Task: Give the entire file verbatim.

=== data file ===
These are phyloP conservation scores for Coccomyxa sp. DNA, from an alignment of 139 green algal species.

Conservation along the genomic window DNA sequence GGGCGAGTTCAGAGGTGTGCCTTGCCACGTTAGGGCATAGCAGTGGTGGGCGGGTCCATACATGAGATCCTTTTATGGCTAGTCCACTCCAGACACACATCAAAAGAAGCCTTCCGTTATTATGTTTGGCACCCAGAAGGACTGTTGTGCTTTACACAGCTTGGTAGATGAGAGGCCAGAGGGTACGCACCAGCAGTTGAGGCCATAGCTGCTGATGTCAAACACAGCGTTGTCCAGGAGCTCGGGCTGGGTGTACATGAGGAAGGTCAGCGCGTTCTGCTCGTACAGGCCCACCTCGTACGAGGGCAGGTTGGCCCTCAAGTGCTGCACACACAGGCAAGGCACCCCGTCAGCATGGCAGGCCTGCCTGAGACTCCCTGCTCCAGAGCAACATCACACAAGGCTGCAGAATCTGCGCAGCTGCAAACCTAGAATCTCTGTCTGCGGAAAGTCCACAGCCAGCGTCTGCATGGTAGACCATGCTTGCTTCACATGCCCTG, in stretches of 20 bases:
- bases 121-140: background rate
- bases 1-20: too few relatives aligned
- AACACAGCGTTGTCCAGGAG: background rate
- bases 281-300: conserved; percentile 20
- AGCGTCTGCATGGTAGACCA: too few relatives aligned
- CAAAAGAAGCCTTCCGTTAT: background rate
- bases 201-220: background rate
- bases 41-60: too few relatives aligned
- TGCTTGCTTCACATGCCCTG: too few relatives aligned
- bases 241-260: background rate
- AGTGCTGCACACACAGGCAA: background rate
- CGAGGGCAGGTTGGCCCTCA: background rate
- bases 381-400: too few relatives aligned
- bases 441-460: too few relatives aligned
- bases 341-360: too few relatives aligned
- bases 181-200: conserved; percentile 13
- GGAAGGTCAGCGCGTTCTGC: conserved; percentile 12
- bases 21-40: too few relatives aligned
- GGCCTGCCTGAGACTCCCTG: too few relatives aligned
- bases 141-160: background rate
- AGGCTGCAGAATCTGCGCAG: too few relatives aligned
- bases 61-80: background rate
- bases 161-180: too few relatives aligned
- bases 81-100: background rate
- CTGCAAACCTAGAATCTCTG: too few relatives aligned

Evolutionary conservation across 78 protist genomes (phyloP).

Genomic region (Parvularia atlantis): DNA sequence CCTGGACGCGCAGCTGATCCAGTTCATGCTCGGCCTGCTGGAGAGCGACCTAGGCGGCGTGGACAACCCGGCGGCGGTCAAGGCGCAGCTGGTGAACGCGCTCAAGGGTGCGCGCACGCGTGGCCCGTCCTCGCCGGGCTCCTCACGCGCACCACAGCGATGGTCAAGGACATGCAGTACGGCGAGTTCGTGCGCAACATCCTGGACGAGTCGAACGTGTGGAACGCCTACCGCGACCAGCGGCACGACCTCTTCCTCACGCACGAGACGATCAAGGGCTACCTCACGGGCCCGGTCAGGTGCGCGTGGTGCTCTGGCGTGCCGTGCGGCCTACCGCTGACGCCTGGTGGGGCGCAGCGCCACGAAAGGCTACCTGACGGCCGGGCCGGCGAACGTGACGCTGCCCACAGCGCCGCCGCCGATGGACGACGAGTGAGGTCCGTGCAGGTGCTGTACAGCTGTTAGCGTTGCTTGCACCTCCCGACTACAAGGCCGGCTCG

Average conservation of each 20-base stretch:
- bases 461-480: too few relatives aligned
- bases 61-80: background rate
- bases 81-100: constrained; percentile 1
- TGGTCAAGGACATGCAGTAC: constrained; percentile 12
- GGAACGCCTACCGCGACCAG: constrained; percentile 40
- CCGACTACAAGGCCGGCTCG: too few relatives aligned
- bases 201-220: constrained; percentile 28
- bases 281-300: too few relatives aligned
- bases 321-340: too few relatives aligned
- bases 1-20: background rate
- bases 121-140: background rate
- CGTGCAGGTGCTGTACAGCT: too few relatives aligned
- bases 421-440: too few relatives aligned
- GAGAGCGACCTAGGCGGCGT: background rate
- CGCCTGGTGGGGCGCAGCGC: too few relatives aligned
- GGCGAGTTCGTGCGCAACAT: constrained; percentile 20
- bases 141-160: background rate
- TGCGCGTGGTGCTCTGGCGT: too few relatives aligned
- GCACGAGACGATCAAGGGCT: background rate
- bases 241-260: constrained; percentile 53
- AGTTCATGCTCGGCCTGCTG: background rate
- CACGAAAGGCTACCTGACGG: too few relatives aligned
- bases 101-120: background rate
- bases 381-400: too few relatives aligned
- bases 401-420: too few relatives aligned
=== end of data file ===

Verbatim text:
These are phyloP conservation scores for Coccomyxa sp. DNA, from an alignment of 139 green algal species.

Conservation along the genomic window DNA sequence GGGCGAGTTCAGAGGTGTGCCTTGCCACGTTAGGGCATAGCAGTGGTGGGCGGGTCCATACATGAGATCCTTTTATGGCTAGTCCACTCCAGACACACATCAAAAGAAGCCTTCCGTTATTATGTTTGGCACCCAGAAGGACTGTTGTGCTTTACACAGCTTGGTAGATGAGAGGCCAGAGGGTACGCACCAGCAGTTGAGGCCATAGCTGCTGATGTCAAACACAGCGTTGTCCAGGAGCTCGGGCTGGGTGTACATGAGGAAGGTCAGCGCGTTCTGCTCGTACAGGCCCACCTCGTACGAGGGCAGGTTGGCCCTCAAGTGCTGCACACACAGGCAAGGCACCCCGTCAGCATGGCAGGCCTGCCTGAGACTCCCTGCTCCAGAGCAACATCACACAAGGCTGCAGAATCTGCGCAGCTGCAAACCTAGAATCTCTGTCTGCGGAAAGTCCACAGCCAGCGTCTGCATGGTAGACCATGCTTGCTTCACATGCCCTG, in stretches of 20 bases:
- bases 121-140: background rate
- bases 1-20: too few relatives aligned
- AACACAGCGTTGTCCAGGAG: background rate
- bases 281-300: conserved; percentile 20
- AGCGTCTGCATGGTAGACCA: too few relatives aligned
- CAAAAGAAGCCTTCCGTTAT: background rate
- bases 201-220: background rate
- bases 41-60: too few relatives aligned
- TGCTTGCTTCACATGCCCTG: too few relatives aligned
- bases 241-260: background rate
- AGTGCTGCACACACAGGCAA: background rate
- CGAGGGCAGGTTGGCCCTCA: background rate
- bases 381-400: too few relatives aligned
- bases 441-460: too few relatives aligned
- bases 341-360: too few relatives aligned
- bases 181-200: conserved; percentile 13
- GGAAGGTCAGCGCGTTCTGC: conserved; percentile 12
- bases 21-40: too few relatives aligned
- GGCCTGCCTGAGACTCCCTG: too few relatives aligned
- bases 141-160: background rate
- AGGCTGCAGAATCTGCGCAG: too few relatives aligned
- bases 61-80: background rate
- bases 161-180: too few relatives aligned
- bases 81-100: background rate
- CTGCAAACCTAGAATCTCTG: too few relatives aligned

Evolutionary conservation across 78 protist genomes (phyloP).

Genomic region (Parvularia atlantis): DNA sequence CCTGGACGCGCAGCTGATCCAGTTCATGCTCGGCCTGCTGGAGAGCGACCTAGGCGGCGTGGACAACCCGGCGGCGGTCAAGGCGCAGCTGGTGAACGCGCTCAAGGGTGCGCGCACGCGTGGCCCGTCCTCGCCGGGCTCCTCACGCGCACCACAGCGATGGTCAAGGACATGCAGTACGGCGAGTTCGTGCGCAACATCCTGGACGAGTCGAACGTGTGGAACGCCTACCGCGACCAGCGGCACGACCTCTTCCTCACGCACGAGACGATCAAGGGCTACCTCACGGGCCCGGTCAGGTGCGCGTGGTGCTCTGGCGTGCCGTGCGGCCTACCGCTGACGCCTGGTGGGGCGCAGCGCCACGAAAGGCTACCTGACGGCCGGGCCGGCGAACGTGACGCTGCCCACAGCGCCGCCGCCGATGGACGACGAGTGAGGTCCGTGCAGGTGCTGTACAGCTGTTAGCGTTGCTTGCACCTCCCGACTACAAGGCCGGCTCG

Average conservation of each 20-base stretch:
- bases 461-480: too few relatives aligned
- bases 61-80: background rate
- bases 81-100: constrained; percentile 1
- TGGTCAAGGACATGCAGTAC: constrained; percentile 12
- GGAACGCCTACCGCGACCAG: constrained; percentile 40
- CCGACTACAAGGCCGGCTCG: too few relatives aligned
- bases 201-220: constrained; percentile 28
- bases 281-300: too few relatives aligned
- bases 321-340: too few relatives aligned
- bases 1-20: background rate
- bases 121-140: background rate
- CGTGCAGGTGCTGTACAGCT: too few relatives aligned
- bases 421-440: too few relatives aligned
- GAGAGCGACCTAGGCGGCGT: background rate
- CGCCTGGTGGGGCGCAGCGC: too few relatives aligned
- GGCGAGTTCGTGCGCAACAT: constrained; percentile 20
- bases 141-160: background rate
- TGCGCGTGGTGCTCTGGCGT: too few relatives aligned
- GCACGAGACGATCAAGGGCT: background rate
- bases 241-260: constrained; percentile 53
- AGTTCATGCTCGGCCTGCTG: background rate
- CACGAAAGGCTACCTGACGG: too few relatives aligned
- bases 101-120: background rate
- bases 381-400: too few relatives aligned
- bases 401-420: too few relatives aligned